“Now here is the problem. How can it be that, from the aspect of the divine plan, there is immutable predetermination and accomplishment, and yet from the aspect of man’s agency no coercion or compulsion, no curtailment of his freedom and responsibility, and no alleviation of his guilt? It is a mystery beyond our comprehension. We cannot so diagnose or analyse [sic] the interrelations of these correlative facts that we shall be able to see the perfectly harmonious co-working of these two distinct agencies or factors. There is convergence of both in the one act of the fall. But how they converge, how there can be the combination of divine and human agency in the same event and yet no interference with or curtailment of either, is a matter beyond our understanding. This is what we mean when we say that we are faced with an insoluble problem” (Murray, pp. 73-74).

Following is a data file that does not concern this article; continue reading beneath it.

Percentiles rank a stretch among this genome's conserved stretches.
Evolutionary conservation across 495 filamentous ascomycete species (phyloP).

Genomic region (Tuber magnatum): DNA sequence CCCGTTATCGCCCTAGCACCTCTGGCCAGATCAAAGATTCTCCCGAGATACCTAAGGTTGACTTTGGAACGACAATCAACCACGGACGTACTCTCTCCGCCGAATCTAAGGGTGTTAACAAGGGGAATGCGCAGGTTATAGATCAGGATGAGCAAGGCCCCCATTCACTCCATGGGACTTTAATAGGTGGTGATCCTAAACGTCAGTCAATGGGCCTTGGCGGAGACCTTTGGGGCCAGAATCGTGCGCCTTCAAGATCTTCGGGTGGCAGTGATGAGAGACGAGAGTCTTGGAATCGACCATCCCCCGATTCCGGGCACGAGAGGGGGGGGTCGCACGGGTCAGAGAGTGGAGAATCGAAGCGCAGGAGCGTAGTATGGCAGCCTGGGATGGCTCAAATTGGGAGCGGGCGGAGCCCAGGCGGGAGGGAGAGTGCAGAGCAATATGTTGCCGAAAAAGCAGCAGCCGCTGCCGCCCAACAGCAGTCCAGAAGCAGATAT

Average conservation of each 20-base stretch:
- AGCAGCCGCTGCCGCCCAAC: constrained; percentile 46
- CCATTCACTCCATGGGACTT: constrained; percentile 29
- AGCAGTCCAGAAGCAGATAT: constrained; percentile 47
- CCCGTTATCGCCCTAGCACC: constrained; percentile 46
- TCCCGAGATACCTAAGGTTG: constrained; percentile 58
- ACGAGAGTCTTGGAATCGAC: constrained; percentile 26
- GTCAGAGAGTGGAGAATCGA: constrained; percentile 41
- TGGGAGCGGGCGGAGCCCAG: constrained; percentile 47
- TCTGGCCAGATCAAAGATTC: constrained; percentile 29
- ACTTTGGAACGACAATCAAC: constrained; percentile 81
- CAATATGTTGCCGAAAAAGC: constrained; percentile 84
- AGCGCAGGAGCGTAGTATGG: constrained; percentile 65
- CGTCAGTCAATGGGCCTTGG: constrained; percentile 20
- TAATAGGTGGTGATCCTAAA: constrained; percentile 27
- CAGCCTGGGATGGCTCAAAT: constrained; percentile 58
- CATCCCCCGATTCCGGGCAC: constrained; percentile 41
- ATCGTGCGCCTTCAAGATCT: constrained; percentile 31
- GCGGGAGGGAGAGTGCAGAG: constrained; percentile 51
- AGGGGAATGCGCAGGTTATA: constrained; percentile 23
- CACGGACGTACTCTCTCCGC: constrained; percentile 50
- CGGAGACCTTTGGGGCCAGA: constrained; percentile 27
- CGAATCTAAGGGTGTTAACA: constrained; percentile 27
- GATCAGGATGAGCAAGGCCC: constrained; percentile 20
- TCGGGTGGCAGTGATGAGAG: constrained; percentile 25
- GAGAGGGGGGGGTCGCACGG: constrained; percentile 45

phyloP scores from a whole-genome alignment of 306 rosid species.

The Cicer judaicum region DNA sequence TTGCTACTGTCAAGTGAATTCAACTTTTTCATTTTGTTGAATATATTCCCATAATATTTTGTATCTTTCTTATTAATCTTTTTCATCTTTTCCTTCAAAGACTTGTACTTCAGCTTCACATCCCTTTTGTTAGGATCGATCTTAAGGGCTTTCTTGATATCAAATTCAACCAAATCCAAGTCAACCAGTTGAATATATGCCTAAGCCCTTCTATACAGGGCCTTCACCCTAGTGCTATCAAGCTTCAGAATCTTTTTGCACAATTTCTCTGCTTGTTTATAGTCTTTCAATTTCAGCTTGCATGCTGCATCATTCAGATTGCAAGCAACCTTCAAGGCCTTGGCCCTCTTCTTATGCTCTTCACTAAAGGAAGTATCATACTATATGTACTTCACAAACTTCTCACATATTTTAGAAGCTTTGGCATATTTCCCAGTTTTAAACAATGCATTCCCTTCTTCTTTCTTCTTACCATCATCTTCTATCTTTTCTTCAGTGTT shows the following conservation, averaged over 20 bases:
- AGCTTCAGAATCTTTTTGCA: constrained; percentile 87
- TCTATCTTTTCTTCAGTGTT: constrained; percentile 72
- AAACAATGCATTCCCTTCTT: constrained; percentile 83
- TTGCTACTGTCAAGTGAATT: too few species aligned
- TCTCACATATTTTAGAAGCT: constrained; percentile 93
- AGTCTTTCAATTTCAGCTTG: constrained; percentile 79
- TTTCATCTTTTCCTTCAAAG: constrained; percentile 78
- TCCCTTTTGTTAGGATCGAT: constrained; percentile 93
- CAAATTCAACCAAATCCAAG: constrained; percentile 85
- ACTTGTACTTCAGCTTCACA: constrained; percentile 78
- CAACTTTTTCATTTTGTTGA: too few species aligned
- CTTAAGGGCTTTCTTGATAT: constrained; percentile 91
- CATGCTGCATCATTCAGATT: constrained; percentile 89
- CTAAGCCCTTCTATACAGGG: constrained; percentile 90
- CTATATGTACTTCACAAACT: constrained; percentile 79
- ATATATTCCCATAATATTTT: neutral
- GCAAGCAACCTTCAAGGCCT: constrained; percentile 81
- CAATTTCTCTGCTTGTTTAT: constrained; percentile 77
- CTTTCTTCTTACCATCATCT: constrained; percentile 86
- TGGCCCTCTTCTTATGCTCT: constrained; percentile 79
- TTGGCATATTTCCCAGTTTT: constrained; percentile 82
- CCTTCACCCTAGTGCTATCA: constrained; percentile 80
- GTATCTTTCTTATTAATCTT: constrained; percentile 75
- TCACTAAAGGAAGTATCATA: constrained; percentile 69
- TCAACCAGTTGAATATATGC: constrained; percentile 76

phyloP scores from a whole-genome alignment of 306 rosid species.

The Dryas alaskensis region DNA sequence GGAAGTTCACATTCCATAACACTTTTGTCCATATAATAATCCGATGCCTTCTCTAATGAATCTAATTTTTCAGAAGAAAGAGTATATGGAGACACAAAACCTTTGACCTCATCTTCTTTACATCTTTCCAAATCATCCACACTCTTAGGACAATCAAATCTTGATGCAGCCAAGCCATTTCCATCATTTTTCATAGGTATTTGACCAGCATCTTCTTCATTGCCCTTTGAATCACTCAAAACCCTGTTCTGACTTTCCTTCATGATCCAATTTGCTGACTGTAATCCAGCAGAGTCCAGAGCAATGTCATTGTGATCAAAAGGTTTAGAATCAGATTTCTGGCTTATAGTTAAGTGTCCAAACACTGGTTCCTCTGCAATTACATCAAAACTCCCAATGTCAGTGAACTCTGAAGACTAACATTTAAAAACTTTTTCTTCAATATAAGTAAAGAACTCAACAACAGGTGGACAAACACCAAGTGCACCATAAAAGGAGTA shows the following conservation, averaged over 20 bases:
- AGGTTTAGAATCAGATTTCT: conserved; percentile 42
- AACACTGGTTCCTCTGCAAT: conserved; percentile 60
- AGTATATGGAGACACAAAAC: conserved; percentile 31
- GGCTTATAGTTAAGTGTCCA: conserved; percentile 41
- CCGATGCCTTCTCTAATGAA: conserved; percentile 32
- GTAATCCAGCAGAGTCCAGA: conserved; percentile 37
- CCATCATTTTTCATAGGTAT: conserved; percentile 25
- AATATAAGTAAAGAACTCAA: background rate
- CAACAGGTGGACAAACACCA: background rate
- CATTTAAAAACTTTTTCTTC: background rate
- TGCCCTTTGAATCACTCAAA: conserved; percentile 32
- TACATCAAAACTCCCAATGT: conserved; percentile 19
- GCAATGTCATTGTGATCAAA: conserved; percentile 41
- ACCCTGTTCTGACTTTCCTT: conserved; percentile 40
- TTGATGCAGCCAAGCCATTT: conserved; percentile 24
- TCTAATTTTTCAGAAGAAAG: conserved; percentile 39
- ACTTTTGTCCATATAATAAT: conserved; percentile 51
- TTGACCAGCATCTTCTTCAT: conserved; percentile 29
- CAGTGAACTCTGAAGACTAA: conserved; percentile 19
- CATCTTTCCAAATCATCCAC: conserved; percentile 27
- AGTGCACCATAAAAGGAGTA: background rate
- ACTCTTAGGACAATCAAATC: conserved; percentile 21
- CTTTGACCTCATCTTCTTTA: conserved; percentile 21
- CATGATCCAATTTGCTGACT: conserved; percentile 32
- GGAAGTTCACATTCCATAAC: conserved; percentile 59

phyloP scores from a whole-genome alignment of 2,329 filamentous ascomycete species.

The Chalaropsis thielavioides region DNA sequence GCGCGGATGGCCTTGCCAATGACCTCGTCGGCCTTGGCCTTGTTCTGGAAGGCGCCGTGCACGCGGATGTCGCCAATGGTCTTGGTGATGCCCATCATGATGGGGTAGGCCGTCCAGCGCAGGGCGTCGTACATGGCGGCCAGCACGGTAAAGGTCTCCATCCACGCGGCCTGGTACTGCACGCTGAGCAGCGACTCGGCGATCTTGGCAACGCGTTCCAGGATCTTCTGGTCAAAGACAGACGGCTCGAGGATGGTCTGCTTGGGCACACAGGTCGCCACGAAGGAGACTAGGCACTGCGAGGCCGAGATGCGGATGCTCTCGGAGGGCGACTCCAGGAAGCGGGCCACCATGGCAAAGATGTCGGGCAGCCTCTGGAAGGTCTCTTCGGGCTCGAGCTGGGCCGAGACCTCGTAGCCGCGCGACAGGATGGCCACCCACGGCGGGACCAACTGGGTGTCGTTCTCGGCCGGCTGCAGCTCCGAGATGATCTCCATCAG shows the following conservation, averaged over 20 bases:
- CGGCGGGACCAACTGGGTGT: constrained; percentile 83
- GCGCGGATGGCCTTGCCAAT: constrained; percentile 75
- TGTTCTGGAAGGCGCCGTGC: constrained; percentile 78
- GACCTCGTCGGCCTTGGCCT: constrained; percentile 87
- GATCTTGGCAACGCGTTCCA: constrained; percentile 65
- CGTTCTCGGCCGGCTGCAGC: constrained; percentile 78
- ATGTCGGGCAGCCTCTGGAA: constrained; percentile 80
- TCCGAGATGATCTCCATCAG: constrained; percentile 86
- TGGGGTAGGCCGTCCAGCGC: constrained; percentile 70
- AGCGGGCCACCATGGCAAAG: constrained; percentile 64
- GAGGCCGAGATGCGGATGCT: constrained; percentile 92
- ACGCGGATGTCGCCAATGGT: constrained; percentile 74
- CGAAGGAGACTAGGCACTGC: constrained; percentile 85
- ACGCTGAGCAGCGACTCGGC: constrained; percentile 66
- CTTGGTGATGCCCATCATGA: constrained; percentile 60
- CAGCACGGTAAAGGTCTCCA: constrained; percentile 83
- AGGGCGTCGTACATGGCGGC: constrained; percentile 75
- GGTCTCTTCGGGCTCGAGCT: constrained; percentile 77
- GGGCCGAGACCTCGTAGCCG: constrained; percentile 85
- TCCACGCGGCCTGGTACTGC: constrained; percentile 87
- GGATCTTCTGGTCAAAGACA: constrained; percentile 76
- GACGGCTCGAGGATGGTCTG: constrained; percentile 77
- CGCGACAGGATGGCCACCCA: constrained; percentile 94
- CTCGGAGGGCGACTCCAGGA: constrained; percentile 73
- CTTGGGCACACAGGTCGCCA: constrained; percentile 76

Murray’s problem is that he does not recognize his proper place in God’s universe. To riff off of one theologically pernicious poet, Murray’s real “problem insoluble” is he does not realize that he is a rebellious pot, and that the Lord is God and he is NOT. Murray is the vaunting axe attempting to cloak with humility and piety his mutinous backchat.
“Shall the axe glorify itself over him chopping with it? Or shall the saw magnify itself over him moving it? As [if] a rod could wave those who lift [it.] As [if] a staff [could] raise [what is] not wood!” (Isaiah 10:15)